From the historical point of view, the period of 1850-1950 was the most dynamic period of the Macedonian history. The events in the region were changing in a great speed – the decline and the fall of the centuries-old Ottoman Empire; the national liberation movements; the Balkan wars, the Great War; the creation of the Balkan states; the Second World War and the liberation.
These historical events have brought all these foreign painters to us – the painters visited Macedonia either on their own initiative triggered by their curiosity, or they were forced to visit the region due to their professional or military duty. The early Orientalists tried to explore the last uncharted European territories and experience the last bits of the Ottoman mystique. The decay of the Ottoman Empire, the sequence of bloody rebellions and the Balkan wars triggered the interest of the western public. Many western impressionists and illustrators paid a visit to Macedonia mainly driven by their anthropological, political or human interest in the region. In the early 1900s, they painted the mesmerizing Macedonian landscape and analyzed the complex political and social landscape. The wars brought in Macedonia military painters who glorified and romanticized the military operations of their armies. But the armies brought in Macedonia also painters who as ordinary solders fighting for their lives have captured the war horror. Dressed in different uniforms, their artistic mission was the same – creation of ever-lasting testament for their existence in case of their death in the front lines. After every war comes reconstruction. The period after the Great War brought many regional painters as educators or public servants to the Macedonian population in the scope of the new states of the region.
The selection of the artists listed in this lexicon is based on my personal search of the biographies and works of art created in Macedonia in the period of 1850 -1950. The primary artist selection criteria are based on finding an undisputable link with the Macedonia region and the time period either in:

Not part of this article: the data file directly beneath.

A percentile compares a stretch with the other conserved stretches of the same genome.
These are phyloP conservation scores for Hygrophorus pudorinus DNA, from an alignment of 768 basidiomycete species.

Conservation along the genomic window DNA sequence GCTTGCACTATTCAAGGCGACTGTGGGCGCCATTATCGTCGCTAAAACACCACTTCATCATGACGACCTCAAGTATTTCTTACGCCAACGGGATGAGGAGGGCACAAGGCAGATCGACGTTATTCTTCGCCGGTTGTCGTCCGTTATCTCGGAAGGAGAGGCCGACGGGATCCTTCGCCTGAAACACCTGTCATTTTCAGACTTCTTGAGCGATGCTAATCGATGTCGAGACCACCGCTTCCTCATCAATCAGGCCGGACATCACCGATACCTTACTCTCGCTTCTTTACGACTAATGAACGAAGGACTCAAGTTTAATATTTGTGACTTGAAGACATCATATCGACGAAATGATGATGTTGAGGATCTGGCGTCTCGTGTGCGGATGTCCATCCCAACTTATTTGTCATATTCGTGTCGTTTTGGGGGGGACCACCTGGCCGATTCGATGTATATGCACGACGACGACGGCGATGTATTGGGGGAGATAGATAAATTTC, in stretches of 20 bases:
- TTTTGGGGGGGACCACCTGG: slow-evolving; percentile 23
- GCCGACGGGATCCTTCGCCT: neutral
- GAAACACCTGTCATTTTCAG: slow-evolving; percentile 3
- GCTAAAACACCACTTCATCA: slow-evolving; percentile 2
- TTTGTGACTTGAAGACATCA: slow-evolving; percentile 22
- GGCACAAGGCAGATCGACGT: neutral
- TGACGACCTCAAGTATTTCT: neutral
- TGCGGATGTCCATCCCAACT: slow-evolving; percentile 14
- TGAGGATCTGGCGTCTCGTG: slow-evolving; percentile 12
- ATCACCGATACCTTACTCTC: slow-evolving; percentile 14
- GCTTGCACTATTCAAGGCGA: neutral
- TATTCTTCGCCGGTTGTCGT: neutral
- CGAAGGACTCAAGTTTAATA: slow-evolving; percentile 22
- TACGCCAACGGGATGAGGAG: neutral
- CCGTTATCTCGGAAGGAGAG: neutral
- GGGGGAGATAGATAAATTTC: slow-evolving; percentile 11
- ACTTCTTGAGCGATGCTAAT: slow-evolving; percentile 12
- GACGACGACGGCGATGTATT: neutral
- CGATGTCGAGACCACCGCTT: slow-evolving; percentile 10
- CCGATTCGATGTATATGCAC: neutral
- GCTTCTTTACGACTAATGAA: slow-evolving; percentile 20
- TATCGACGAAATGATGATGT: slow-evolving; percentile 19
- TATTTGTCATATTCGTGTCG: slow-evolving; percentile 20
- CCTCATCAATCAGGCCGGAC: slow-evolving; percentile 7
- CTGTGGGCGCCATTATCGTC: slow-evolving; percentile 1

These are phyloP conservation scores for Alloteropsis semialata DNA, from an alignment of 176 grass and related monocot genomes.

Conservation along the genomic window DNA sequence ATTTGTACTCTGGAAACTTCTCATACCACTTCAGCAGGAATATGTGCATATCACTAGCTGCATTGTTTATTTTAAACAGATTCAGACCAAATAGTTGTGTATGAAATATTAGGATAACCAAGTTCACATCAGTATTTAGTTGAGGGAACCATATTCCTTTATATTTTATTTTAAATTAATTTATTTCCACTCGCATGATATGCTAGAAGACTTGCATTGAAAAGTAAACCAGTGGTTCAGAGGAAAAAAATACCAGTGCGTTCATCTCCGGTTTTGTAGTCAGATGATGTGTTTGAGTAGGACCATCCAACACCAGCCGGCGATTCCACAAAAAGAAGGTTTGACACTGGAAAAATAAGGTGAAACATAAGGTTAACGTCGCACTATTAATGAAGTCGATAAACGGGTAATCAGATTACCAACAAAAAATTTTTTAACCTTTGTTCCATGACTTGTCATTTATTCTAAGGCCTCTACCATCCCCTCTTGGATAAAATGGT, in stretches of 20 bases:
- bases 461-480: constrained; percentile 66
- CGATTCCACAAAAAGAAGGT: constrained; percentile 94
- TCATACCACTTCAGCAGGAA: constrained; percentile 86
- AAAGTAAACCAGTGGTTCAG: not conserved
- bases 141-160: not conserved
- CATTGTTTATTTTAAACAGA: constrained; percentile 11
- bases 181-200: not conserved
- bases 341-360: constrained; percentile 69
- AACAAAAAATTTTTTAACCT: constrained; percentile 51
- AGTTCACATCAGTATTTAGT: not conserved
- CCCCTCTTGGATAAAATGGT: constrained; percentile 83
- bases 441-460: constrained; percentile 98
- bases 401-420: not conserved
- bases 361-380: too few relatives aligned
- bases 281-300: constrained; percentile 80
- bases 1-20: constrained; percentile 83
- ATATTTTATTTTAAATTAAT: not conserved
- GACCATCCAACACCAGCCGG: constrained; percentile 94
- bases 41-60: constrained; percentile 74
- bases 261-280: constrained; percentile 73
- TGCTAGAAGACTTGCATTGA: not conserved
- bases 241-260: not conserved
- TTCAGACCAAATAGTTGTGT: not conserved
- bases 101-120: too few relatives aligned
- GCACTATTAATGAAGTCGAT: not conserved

I have performed my personal search in hundreds, if not thousands of Fine Art auction catalogues of prestigious auction houses mainly by using the auction houses web sites, professional art service web sites ( www.artprice.com, www.findartinfo.com, www.auction.fr, www.lot-tissimo.com, www.drouot.com, www.liveauctioneers.com, etc.); fine art lexicons (Thieme-Becker, Benezit, Vollmer, P. Piron, P. Scheen, Yugoslav Art Encyclopedia etc.…) museum and university archives (for example Royal Imperial War Museum, London, Museum Louvre, Paris, National and University Library of Croatia, Harvard University Library, and many more), Wikipedia, specialized art history web sites exhibition catalogues and collection description of prestigious fine art galleries where the correctness of the authenticity and the description is guaranteed. Last but not the list, I have contacted some of the painter families to get more detailed information.
The identification of the painters that visited the Macedonia region is extremely difficult task, mainly due to the complex historical and political circumstances related to the Macedonian region.
First, the information is scarce and dispersed. The Macedonian region has always been partitioned and administered by different parties with different interests in the region. The art heritage of the region was a subject of censorship, adaptation, assimilation or annihilation of the powers who ruled and controlled portions of the Macedonian region. Often the different sides that controlled the Macedonian region were in a direct conflict. There wasn’t and still there isn’t a central register of information. On the contrary, in the order to get a complete and integral view of the topic, one needs to search different sources and combine the whole picture.